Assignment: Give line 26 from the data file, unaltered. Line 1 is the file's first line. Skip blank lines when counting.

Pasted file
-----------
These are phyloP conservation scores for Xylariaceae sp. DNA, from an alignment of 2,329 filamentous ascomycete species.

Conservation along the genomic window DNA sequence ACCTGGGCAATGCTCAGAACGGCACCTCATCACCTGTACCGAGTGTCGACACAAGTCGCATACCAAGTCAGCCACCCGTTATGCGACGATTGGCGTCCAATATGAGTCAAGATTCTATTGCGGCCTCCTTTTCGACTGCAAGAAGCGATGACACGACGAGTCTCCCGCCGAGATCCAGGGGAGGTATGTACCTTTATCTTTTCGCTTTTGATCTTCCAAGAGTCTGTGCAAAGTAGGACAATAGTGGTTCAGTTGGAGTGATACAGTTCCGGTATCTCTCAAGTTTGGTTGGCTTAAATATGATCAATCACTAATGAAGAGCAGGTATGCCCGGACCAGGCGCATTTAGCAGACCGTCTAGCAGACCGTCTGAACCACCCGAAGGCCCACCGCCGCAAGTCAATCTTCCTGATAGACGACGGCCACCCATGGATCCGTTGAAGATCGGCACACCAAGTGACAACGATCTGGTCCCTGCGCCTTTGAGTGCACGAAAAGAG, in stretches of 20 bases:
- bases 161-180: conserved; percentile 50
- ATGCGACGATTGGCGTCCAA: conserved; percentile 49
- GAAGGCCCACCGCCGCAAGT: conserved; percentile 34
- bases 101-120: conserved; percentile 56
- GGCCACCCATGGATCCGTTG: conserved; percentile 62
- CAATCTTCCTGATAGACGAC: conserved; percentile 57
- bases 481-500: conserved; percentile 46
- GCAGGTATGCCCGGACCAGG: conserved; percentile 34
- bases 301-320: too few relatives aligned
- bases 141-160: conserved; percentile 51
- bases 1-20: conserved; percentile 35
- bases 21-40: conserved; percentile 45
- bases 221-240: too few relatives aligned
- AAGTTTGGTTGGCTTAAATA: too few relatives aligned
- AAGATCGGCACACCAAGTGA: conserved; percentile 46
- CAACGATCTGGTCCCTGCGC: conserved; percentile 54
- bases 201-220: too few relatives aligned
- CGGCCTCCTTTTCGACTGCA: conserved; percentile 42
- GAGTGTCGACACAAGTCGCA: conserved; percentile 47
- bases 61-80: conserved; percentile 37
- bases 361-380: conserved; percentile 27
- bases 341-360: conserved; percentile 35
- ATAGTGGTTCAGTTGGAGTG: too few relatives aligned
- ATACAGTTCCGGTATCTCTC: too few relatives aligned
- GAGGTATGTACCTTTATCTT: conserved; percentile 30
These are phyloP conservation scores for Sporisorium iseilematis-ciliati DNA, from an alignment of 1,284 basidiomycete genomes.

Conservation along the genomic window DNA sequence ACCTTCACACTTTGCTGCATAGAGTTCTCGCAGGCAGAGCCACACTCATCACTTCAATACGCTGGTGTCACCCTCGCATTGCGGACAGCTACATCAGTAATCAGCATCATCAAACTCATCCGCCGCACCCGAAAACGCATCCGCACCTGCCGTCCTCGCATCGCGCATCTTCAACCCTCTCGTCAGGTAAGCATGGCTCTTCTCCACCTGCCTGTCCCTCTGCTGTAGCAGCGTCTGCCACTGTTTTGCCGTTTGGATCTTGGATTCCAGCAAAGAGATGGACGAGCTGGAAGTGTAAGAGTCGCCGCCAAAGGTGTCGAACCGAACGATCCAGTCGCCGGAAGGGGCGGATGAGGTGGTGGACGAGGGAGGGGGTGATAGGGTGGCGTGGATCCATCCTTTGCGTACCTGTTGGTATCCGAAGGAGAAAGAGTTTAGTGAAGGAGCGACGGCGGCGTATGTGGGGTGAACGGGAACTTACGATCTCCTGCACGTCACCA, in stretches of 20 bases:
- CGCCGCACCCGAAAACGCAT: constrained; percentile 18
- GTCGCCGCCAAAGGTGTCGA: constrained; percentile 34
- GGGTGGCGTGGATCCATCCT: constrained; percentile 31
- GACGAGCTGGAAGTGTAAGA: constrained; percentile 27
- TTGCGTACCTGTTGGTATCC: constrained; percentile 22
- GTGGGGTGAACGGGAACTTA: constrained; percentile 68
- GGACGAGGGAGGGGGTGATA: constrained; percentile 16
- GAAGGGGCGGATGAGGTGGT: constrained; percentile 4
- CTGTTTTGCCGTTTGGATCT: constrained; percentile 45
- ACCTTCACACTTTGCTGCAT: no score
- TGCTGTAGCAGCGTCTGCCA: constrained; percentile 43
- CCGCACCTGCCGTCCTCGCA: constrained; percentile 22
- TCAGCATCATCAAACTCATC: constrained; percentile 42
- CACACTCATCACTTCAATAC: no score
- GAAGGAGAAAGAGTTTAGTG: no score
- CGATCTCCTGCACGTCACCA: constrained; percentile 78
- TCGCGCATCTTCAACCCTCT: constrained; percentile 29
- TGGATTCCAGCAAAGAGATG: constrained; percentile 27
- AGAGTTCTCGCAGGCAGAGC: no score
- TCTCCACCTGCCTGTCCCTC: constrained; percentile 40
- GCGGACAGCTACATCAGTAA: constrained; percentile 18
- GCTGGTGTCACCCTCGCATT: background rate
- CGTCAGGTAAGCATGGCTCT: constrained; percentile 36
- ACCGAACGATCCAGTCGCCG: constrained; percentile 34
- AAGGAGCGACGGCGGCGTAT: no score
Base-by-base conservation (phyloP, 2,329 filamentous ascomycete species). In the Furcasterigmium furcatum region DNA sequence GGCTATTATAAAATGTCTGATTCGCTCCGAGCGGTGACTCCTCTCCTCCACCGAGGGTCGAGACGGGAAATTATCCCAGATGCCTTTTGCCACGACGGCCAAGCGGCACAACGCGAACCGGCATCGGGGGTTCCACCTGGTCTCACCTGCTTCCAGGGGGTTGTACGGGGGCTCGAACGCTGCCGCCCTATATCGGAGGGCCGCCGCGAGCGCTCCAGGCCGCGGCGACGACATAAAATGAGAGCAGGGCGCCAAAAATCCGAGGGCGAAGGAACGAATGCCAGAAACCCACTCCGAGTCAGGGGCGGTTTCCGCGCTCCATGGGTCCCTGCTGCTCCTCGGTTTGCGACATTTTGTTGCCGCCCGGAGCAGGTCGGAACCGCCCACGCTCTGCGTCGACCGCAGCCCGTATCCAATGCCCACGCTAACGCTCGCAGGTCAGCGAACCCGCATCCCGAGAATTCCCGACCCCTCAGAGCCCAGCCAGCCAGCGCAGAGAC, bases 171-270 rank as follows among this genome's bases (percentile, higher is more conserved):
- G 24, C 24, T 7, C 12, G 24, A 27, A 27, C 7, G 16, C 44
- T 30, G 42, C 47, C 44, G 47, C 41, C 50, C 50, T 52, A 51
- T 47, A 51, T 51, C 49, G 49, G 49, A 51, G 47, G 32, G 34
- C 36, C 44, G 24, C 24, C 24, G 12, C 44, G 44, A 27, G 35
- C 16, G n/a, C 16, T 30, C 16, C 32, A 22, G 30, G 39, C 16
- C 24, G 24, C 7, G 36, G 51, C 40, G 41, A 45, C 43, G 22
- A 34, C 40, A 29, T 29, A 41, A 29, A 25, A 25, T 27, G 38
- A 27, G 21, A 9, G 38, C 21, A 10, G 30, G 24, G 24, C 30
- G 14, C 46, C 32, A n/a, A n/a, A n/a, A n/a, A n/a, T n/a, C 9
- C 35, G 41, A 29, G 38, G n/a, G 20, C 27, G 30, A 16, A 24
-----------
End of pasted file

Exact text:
- ATACAGTTCCGGTATCTCTC: too few relatives aligned